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Apr 01, 2017 07:41 AM EDT

The University of New Hampshire's College of Engineering and Physical Science (CEPS) only have 23 percent female students. Many students and faculty are committing to increase gender diversity in their CEPS programs.

One of the popular ways to recruit and retain females in the science, technology, engineering and math (STEM) fields were community outreach and mentorship programs. If a young woman applying for college has never seen another female engineer, she's less likely to apply for an engineering program.

Erin Bell, department chair and associate professor of civil and environmental engineering said they want to make sure to cultivate strong female role models. She witnessed increasing gender diversity in engineering and said if there was another woman in her classes as an undergrad, it was a big deal.

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UNH currently has 51 percent of females in the department of environmental engineering and 21 percent females in the department of civil engineering. Civil and environmental engineering also has 35 percent female faculty.

The electrical and computer engineering department has not been successful in recruiting and retaining females in their programs. They only have 11 percent females and mechanical engineering has 15 percent.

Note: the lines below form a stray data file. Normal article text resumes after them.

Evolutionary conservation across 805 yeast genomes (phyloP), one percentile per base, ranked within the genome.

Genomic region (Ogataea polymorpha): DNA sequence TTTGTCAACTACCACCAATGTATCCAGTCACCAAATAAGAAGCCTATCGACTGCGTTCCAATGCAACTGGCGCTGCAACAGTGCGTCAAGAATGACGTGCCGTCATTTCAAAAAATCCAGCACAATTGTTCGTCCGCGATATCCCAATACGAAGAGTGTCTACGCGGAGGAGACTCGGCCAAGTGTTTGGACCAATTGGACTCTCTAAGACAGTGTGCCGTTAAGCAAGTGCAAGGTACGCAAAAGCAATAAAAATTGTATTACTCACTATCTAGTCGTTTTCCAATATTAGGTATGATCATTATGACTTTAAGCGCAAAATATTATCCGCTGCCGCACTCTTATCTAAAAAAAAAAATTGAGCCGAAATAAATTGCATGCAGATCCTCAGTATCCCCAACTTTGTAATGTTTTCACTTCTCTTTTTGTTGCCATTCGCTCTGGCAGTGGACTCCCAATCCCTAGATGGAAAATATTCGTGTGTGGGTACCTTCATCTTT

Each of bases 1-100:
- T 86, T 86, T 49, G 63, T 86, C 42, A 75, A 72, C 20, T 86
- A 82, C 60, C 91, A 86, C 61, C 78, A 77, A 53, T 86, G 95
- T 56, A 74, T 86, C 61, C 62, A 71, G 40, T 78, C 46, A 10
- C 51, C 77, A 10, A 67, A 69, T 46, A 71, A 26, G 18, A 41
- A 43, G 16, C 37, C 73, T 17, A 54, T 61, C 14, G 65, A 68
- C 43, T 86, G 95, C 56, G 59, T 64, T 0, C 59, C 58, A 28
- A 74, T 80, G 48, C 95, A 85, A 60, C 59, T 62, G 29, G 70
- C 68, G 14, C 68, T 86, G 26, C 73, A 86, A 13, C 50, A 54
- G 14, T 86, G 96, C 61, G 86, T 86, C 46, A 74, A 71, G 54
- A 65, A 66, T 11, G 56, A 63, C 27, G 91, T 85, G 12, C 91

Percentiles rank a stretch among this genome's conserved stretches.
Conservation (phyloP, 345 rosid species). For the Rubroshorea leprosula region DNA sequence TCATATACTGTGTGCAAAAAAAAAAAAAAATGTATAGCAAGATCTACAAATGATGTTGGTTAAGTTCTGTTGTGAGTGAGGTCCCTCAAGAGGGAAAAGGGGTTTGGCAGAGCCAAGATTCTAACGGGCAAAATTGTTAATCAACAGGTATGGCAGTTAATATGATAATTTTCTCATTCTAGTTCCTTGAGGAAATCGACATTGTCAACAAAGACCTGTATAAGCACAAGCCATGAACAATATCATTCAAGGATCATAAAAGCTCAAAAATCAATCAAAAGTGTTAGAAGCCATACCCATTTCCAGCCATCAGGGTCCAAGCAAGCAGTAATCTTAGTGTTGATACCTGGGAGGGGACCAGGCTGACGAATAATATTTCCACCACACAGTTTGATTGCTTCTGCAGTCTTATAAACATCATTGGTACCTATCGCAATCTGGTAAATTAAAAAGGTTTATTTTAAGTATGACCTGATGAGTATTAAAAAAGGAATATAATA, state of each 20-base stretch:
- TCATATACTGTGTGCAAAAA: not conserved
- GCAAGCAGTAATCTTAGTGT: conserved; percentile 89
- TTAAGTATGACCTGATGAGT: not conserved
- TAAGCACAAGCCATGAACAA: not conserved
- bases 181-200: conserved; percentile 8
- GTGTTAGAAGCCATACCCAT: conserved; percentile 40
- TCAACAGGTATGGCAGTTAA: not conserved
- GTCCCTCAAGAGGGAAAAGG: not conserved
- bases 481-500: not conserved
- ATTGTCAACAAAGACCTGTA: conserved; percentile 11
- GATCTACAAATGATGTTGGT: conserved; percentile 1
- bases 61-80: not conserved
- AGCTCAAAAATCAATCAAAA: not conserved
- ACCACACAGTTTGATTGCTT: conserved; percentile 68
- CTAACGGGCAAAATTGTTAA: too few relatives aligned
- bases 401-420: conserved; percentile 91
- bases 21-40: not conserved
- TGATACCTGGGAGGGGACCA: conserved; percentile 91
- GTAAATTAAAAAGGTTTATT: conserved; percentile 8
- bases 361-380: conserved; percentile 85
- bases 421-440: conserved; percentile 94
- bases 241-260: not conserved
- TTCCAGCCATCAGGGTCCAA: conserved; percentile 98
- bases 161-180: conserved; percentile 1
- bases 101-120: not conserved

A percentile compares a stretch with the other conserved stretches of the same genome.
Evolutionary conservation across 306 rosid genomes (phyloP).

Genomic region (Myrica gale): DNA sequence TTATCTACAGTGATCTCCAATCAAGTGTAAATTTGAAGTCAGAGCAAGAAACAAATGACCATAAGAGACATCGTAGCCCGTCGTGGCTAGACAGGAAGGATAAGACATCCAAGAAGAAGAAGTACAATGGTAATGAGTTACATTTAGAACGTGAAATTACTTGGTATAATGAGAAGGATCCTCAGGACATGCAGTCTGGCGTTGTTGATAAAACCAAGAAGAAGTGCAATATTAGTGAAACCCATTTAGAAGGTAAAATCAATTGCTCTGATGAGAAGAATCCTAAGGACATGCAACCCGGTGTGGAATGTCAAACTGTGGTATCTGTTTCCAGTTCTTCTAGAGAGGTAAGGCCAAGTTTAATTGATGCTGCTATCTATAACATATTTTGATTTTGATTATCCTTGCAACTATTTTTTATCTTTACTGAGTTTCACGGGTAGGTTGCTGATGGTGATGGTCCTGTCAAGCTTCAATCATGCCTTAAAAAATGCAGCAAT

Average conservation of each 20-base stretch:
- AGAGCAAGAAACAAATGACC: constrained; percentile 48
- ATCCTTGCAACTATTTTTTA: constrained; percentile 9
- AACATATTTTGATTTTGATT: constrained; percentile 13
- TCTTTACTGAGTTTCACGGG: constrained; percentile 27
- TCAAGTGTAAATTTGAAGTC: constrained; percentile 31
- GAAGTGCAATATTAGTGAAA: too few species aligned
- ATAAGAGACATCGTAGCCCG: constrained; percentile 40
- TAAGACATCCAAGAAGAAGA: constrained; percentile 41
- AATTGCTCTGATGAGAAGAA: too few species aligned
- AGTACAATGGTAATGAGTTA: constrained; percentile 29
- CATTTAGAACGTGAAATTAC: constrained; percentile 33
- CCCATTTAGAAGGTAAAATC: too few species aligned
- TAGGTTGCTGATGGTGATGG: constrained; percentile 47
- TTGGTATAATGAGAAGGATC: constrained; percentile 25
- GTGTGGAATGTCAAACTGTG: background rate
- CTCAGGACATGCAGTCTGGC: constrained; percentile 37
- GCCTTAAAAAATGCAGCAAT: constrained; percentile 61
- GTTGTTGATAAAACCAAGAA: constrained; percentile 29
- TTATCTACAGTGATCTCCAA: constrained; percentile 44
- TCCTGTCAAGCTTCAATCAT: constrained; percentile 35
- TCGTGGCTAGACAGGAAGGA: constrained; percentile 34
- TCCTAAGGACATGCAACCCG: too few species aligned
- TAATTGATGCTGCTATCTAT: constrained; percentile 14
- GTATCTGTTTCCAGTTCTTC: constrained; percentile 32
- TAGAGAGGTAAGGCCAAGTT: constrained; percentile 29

Kent Chamberlin, department chair and professor of electrical and computer engineering said they want to increase the female population of their very-male-dominated discipline to provide funding to the UNH chapter of the Society of Women Engineers for outreach efforts.

The environmental and civil engineering department were able to recruit and retain female students successfully because of their strong mentorship and female faculty members. The connection between environmental and civil engineering also plays a big factor.

Diane S. Pimentel, associate professor of education specializing in STEM, said that as more women see other women achieving success in STEM and engineering, it will be easier for them to go into STEM careers. Mentorship also has a great impact on a young woman starting out as engineering majors, which is why some departments are actively recruiting women faculty members.

Many professors and students believe that strong female role models are an instrumental part of decreasing the gender gap in engineering according to TNHDigital.

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Follows stem, University of New Hampshire, College of Engineering and Physical Science, Erin Bell, environmental engineering, civil engineering, female, Gender Diversity, computer engineering, Electrical Engineering, Kent Chamberlin, Society of Women Engineers, Diane S. Pimentel
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